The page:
From the start Google Fiber will be able to deliver targeted advertising. And for the first time, Google will have accounts with physical addresses tied to them. Imagine being able to offer ads targeted to a specific street and customer interest and to overlay info/reviews from Google Maps or run a TV-based Google Offers. Perhaps small business owners upload their own video ads to YouTube and set parameters on who they want to see it and when. These are just a few of the new business models that Google could explore. Cable will be watching to see which ones work.

2. The business case for "fiberhoods”

Google is taking an unorthodox approach to building out fiber. It’s targeting communities that organize themselves to demand service instead of anticipating demand. Typically, new service entrants can expect to gain around 15 percent market share but with Google’s self-selecting approach, it can do better and potentially undercut traditional fiber deployment costs. Google further increases deployment density and paves the way for future upgrades by offering a free 5 Mbps down and 1 Mbps up service free to customers that pay a $300 connection charge.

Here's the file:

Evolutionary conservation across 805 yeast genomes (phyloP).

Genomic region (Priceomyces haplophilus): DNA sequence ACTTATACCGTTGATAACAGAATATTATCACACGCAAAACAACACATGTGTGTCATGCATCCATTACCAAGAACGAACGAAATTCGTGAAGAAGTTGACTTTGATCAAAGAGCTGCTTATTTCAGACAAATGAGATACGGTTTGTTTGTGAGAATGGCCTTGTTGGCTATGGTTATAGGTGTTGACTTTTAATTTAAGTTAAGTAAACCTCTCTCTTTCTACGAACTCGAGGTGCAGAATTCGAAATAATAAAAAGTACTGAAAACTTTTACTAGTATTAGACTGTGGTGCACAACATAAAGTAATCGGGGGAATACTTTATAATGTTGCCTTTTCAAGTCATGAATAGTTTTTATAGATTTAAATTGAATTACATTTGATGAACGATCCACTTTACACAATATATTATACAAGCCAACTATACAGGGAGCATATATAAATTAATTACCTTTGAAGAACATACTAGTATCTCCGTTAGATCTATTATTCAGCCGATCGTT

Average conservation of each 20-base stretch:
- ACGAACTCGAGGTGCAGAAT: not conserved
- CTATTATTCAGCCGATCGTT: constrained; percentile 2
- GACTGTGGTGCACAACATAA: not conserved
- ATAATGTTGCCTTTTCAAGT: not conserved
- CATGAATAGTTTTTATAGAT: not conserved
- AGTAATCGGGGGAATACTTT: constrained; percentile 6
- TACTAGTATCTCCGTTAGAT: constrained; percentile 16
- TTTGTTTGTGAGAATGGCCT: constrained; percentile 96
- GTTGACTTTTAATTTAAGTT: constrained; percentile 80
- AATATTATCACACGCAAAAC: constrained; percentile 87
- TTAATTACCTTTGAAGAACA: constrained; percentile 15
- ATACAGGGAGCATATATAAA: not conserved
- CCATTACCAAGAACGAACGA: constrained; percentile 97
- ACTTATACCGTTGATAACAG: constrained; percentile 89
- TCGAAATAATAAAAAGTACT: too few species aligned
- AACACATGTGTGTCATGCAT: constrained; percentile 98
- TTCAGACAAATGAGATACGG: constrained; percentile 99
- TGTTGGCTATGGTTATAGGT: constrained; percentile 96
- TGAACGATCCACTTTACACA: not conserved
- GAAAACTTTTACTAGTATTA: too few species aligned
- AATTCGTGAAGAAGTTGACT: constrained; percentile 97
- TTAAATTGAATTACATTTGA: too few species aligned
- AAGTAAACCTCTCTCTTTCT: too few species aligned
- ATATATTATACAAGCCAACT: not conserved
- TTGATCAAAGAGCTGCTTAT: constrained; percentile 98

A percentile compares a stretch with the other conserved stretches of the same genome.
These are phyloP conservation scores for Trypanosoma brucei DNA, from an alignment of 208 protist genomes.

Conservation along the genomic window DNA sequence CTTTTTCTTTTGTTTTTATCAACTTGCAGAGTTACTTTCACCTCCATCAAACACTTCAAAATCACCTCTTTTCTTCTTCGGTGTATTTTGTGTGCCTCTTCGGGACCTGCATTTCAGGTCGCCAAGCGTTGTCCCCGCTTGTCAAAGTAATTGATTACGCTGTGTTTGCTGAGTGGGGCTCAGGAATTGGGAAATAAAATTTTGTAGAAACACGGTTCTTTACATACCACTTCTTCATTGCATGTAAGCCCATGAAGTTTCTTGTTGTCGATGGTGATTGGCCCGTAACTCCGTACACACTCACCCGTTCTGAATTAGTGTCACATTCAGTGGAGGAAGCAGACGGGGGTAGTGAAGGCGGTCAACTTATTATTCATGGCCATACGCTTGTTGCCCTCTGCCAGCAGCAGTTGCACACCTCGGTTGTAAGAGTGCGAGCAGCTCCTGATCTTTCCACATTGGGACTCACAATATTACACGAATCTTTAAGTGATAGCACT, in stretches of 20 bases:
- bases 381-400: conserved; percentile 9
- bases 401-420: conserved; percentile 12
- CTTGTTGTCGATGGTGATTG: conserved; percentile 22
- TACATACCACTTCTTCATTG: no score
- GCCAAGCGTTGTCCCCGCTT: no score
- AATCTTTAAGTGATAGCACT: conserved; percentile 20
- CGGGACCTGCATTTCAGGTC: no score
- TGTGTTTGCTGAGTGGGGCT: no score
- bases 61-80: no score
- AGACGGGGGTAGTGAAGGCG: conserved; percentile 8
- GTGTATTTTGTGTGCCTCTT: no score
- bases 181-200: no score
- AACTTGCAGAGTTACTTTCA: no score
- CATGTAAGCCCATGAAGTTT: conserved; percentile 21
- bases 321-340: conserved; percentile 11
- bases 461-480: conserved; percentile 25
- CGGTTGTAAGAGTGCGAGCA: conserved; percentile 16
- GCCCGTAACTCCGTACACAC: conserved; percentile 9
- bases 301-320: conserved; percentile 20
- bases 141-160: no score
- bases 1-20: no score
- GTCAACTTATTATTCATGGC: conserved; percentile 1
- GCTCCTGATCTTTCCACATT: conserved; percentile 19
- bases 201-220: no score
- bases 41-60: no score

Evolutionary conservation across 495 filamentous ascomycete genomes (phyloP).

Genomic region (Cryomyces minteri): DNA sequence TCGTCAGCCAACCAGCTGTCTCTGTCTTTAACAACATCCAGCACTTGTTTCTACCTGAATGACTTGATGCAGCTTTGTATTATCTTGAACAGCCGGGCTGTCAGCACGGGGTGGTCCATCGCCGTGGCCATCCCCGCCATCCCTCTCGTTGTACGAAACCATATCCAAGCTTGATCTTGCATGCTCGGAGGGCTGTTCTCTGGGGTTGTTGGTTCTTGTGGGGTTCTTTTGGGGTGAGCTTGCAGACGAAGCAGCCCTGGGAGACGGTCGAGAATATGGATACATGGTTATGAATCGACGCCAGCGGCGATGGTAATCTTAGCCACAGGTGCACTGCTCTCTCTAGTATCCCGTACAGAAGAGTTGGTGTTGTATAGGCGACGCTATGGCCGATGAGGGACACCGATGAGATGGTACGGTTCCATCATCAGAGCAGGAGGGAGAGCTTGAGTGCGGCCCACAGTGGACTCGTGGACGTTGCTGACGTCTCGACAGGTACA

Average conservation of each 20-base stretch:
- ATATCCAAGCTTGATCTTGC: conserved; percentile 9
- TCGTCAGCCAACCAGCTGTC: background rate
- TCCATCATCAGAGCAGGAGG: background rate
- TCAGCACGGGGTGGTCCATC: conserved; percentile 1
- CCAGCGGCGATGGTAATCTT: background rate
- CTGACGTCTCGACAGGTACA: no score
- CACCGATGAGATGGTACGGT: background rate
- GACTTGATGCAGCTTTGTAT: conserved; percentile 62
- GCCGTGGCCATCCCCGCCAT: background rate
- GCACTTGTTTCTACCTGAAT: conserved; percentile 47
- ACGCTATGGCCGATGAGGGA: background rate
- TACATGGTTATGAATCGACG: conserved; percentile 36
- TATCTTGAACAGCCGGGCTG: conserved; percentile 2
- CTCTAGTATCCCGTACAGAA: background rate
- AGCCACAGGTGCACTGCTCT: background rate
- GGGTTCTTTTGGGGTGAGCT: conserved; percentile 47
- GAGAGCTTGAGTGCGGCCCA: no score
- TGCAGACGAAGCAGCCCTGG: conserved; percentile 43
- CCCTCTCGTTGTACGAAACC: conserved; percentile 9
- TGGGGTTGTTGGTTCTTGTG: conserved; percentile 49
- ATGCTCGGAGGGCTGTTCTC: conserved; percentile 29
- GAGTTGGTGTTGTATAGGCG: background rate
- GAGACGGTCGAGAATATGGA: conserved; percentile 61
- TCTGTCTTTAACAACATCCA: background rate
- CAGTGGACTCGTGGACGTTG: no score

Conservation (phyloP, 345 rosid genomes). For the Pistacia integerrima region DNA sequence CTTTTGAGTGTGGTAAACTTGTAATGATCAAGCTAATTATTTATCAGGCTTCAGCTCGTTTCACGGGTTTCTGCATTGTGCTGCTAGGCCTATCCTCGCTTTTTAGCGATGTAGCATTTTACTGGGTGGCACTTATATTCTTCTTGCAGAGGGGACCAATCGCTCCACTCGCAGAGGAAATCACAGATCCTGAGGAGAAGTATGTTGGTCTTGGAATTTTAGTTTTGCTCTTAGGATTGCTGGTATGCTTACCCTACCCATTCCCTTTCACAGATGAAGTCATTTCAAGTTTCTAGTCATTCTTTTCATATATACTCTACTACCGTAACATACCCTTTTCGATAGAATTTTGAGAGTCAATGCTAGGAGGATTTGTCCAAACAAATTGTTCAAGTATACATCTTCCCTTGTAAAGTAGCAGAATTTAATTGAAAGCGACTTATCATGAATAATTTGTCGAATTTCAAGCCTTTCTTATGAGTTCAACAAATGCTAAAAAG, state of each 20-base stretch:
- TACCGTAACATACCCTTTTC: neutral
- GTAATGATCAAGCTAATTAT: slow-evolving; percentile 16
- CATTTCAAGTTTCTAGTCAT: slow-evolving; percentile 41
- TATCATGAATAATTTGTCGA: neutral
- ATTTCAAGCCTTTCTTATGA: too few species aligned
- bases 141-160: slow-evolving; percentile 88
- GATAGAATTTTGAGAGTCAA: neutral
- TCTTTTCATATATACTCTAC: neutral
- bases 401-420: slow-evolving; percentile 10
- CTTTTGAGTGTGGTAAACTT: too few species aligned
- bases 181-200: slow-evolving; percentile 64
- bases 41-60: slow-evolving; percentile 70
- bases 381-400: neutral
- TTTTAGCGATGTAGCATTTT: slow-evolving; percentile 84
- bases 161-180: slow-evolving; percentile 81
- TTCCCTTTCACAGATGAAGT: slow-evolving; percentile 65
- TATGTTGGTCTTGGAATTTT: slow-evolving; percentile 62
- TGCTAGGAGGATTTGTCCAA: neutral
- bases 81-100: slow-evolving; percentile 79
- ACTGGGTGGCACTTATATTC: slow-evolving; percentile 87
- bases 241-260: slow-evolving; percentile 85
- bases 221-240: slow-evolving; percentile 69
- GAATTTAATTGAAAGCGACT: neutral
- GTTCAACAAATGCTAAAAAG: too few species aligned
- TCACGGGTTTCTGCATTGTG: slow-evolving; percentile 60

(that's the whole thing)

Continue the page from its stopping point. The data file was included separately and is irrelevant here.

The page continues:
While this approach could face regulatory scrutiny beyond Kansas City, cable operators can learn whether similar approaches could help with their own infrastructure upgrade deployments.

3. Can Google keep payments simple?